The extra output of heat from human activity is small compared to that trapped by climate change. This is this best link I could find with a small amount of searching: https://skepticalscience.com/waste-heat-global-warming.htm

tl;dr - All the heat human energy use eventually makes is about 1% of the heat trapped by greenhouse gases.
 
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ComUtoR

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To me the global warming argument is not just about CO2 emmissions but also about the amount of heat produced from the production and use of the fuels. That heat energy all goes into the atmosphere to!
But how far back in the chain do you go ? How much energy does it take to manufacture a DMU compared to an EMU ? Electrification still has a cost to the environment and all that juice still needs to be generated from somewhere.
 

modernrail

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The extra output of heat from human activity is small compared to that trapped by climate change. This is this best link I could find with a small amount of searching: https://skepticalscience.com/waste-heat-global-warming.htm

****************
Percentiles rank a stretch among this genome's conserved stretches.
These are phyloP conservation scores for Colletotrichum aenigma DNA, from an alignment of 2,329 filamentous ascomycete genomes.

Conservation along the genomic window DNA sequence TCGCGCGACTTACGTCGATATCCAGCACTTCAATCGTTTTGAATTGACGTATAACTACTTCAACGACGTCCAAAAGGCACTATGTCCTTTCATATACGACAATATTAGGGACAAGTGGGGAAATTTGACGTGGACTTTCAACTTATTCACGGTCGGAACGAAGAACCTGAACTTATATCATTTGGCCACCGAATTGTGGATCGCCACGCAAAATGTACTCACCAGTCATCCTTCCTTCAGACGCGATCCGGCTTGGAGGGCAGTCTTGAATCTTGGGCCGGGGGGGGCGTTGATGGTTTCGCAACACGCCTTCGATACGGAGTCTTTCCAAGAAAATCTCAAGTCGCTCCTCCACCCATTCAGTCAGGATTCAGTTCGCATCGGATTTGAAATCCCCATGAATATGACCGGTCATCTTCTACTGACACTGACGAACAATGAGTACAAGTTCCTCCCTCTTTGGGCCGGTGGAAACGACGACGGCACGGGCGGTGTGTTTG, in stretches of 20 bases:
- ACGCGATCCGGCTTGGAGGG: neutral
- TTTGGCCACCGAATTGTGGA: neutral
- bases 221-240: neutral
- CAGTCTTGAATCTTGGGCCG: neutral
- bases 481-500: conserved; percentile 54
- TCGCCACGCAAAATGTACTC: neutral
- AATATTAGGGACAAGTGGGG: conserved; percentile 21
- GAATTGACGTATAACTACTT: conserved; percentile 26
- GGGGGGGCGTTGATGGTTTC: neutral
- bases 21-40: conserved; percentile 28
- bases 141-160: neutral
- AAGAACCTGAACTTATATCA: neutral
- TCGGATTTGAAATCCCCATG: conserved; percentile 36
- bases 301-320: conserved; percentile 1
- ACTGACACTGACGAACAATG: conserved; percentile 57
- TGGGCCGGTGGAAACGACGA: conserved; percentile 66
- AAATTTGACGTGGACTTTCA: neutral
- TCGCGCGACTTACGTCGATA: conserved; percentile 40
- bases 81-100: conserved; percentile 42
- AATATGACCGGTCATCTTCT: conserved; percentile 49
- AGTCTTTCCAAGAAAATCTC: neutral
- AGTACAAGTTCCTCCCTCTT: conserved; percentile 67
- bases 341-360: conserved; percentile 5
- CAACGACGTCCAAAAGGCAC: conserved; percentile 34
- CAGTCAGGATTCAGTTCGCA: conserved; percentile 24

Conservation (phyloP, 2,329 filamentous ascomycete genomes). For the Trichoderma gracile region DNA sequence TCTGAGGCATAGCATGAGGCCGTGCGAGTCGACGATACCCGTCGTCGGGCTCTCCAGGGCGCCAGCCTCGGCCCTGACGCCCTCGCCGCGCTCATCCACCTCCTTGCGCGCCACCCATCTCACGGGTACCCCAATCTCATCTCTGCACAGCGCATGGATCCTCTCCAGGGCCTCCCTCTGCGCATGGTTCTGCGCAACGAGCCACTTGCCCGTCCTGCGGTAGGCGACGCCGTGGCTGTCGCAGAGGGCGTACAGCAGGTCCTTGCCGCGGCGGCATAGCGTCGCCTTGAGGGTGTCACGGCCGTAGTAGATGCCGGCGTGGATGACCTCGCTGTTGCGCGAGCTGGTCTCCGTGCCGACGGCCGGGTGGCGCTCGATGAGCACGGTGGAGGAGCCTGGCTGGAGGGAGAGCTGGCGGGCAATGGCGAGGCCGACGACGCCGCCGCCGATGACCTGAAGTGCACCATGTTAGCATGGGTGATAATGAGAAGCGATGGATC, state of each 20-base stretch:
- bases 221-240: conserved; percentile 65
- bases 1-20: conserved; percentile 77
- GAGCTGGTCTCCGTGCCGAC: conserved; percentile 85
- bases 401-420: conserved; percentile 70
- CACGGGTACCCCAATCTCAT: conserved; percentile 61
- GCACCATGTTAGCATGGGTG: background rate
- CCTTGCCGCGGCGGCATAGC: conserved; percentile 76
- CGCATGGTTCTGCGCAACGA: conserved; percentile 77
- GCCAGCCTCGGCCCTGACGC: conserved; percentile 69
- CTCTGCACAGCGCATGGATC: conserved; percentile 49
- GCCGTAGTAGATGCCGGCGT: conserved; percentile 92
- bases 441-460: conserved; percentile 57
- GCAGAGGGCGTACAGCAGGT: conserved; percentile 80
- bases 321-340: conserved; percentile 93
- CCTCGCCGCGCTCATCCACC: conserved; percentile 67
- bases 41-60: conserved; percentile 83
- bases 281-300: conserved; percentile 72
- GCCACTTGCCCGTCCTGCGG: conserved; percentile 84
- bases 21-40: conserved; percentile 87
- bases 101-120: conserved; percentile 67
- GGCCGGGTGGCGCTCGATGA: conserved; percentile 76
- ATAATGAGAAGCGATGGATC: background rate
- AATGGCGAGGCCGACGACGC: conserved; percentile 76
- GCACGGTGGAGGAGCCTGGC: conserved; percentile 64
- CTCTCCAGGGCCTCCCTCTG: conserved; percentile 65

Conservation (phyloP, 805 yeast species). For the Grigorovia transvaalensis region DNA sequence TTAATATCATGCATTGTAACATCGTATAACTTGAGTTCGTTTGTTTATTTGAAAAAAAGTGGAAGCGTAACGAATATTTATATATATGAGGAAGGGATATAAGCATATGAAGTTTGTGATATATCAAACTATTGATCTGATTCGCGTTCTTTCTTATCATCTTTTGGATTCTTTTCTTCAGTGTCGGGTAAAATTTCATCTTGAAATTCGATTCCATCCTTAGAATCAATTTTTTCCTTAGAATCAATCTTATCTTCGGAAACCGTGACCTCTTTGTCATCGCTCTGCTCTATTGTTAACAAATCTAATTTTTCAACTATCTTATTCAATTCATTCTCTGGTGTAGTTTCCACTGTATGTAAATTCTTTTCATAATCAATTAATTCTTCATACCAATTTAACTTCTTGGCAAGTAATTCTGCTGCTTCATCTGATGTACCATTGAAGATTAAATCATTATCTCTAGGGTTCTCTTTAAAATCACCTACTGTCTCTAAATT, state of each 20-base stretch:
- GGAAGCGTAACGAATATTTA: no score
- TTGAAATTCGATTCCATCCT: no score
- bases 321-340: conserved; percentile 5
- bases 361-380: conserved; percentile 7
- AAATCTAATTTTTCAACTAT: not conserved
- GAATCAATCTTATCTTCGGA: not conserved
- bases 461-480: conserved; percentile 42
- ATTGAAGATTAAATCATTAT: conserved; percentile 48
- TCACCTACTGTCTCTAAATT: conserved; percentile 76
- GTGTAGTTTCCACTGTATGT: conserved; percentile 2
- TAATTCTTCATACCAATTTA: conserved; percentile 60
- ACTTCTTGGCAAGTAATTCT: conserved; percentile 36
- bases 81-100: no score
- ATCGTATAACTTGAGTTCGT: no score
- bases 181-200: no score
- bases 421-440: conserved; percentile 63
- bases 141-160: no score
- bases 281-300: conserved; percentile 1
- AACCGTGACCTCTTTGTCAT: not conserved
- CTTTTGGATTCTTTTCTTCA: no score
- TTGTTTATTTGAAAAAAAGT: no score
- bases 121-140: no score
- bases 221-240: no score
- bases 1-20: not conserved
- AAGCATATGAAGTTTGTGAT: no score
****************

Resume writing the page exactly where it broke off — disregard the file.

tl;dr - All the heat human energy use eventually makes is about 1% of the heat trapped by greenhouse gases.
I have always wondered what the answer is to this one so thank you for that!
 

al78

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Sorry but I have to totally disagree. The combustion of fossil fuels gives of Heat Energy - that heat energy goes into the atmosphere. Look at the law of the conservation of energy. If you believe that heat energy passing into the atmosphere and climate change is not the same, then the earth is flat.
It isn't. Anthropogenic climate change is caused by the increase of greenhouse cases, which affect the radiative properties of the atmosphere, essentially reducing the radiative heat loss to space, so the planet warms to restore equilibrium. You are talking about waste heat from combustion or operation of machinery, which no-one denies exists, but has a negligable impact on global temperature.

https://skepticalscience.com/Waste-heat-vs-greenhouse-warming.html
 

mavsk

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Is there any difference in power consumption of 2 EMU sets run coupled vs separately?
In the rules for EC4T charges for units without meters there are factors for this. Can't remember them off the top of my head but it's something like 1.8 times a single unit for two units in multiple.
 

al78

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But how far back in the chain do you go ? How much energy does it take to manufacture a DMU compared to an EMU ? Electrification still has a cost to the environment and all that juice still needs to be generated from somewhere.
That is embodied energy, and is not insignificant, and is why reducing consumption is advocated. Electrifying the power grid is also desirable to reduce the carbon footprint. When it comes to reducing anthropogenic emissions, it doesn't come down to one action aimed at one source, it comes down to many actions to tackle the primary causes (hence I have no time for whataboutism).